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Religion in Five Minutes

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Religion in Five Minutes provides an accessible and lively introduction to the questions about religion and religious behaviour that interest most of us, whether or not we personally identify with -- or practice -- a religion. Suitable for beginning students and the general reader, the book offers more than 60 brief essays on a wide range of fascinating questions about religion and its study, such as: How did religion start? What religion is the oldest? Who are the Nones? Why do women seem to play lesser roles in many religions? What’s the difference between a religion and a cult? Is Europe less religious than North America? Is Buddhism a philosophy? How do we study religions of groups who no longer exist? Each essay is written by a leading authority and offers succinct, insightful answers along with suggestions for further reading, making the book an ideal starting point for classroom use or personal browsing.

Published: Aug 21, 2017

Book Contributors

Section Chapter Authors
Preface Aaron Hughes, Russell McCutcheon
1. Is everyone religious? Russell McCutcheon
2. Where does the word religion come from? David McConeghy
3. What does it take for something to be classified as a “religion”? Robyn Walsh
4. Can sports be a religion? Russell McCutcheon
5. What is the difference between religion and mythology? Russell McCutcheon
6. What is the difference between religion and philosophy? Nathan Dickman
7. What is the difference between a religion and a cult? Jason Blum
8. Do all religious adherents believe in the concept of a higher power? Steven Ramey
9. Do all religions have sacred books? Russell McCutcheon
10. Do all religions have miracles? Russell McCutcheon
11. How did religion start? Nickolas Roubekas
12. What is the function of religion? Rick Moore
13. What’s the difference between rituals and habits? Russell McCutcheon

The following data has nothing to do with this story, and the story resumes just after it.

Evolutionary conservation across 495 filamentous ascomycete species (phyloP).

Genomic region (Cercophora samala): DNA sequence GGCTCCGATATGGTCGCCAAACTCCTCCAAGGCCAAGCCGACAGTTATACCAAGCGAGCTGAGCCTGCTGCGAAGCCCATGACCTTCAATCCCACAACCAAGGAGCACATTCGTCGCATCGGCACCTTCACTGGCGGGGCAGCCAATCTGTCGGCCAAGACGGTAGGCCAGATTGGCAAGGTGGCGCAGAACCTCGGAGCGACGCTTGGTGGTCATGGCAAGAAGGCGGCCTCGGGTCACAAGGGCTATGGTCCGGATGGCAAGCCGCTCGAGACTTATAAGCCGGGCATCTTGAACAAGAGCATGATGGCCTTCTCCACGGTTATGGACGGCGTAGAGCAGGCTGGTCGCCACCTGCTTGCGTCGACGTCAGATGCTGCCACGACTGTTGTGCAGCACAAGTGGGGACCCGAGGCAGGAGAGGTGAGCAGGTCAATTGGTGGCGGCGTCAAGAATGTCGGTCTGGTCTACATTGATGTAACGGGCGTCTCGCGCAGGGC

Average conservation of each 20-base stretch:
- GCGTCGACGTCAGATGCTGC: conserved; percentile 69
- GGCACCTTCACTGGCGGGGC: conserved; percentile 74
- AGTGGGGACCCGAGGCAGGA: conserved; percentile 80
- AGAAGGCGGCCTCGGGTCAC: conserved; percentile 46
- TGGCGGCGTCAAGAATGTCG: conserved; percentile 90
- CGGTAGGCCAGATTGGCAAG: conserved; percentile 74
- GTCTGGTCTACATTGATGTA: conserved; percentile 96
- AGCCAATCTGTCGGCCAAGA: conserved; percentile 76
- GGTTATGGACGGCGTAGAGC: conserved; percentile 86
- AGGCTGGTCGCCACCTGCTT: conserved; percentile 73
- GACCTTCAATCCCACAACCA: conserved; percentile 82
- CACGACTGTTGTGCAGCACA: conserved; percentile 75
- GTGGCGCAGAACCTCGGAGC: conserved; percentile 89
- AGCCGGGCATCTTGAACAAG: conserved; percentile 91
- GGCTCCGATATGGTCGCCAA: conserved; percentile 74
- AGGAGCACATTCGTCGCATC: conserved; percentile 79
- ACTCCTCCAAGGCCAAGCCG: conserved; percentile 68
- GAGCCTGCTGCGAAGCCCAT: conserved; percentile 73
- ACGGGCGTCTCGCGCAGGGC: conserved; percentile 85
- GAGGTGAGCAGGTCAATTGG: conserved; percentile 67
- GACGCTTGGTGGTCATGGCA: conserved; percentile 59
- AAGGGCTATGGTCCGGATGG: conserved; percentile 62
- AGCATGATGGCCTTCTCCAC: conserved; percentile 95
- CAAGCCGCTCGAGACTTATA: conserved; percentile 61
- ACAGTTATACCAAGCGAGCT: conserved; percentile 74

14. Can I be spiritual but not religious? Michael Stausberg
15. Is atheism, or secularism, just another religion? Craig Martin
16. Why is religion so often involved in politics? Ian Alexander Cuthbertson
17. What is the oldest religion? Vaia Touna
18. How many religions are there? Michael Altman
19. How does religion spread and what is its appeal? Sarah Dees
20. Why do so many people believe that only one religion can be right? Nathan Dickman
21. If everyone worships a god, why are there so many distinctions in religions? Leslie Smith
22. Do people actually believe in their religious practices because they want to, or because of how they were raised? Nathan Colborne
23. Can people belong to more than one religion? Ann Taves
24. Who are the ‘Nones’ and why are they so important? Mike Graziano
The Religions
25. Are there any religions that do not have official leaders? Jason Ellsworth
26. Is it true that women play a lesser role in most religions? Leslie Smith
27. Why do women in some religions cover up their faces, or even their whole bodies? Leslie Smith
28. Why do people fight so much over their religious beliefs? Craig Martin
29. Is there a large difference between the main religions or do they just have minor variations on the same overall idea? Steven Ramey
30. Is Voodoo really a religion? Emily Crews
31. Why did Romans basically copy the Ancient Greek religion? Roger Beck
32. Is Satanism a religion? Nathaniel Morehouse
33. Who wrote the Bible? Steven Young
34. Do Jews believe in the afterlife? Aaron Hughes
35. Why don’t Jewish people believe that Jesus was the Messiah? Sheldon Steen
36. What are the main differences between Protestantism, Catholicism, and Greek Orthodoxy? Vaia Touna
37. Why did St. Paul write all those letters? Pat Hart
38. Why do some Christians use snakes in their worship? Brad Stoddard
39. What is “speaking in tongues”? Jennifer Eyl
40. Is it true that religions outside of Christianity have stories of a virgin mother, crucifixion, etc.? Robyn Walsh
41. Why do some Christians not acknowledge evolution? Arthur McCalla
42. Are Mormons Christians? Linh Hoang
43. What is biblical archaeology? Aaron Hughes
44. Is Europe less religious than North America? Julie Ingersoll
45. Were African slaves forced to become Christian when they got to plantations? Sarah Dees
46. Why are there so many radical Muslims in the world today? Matt Sheedy
47. What is the difference between radical and non-radical Muslims in terms of the types of Islam? Mushegh Asatryan
48. What does jihad really mean? Mushegh Asatryan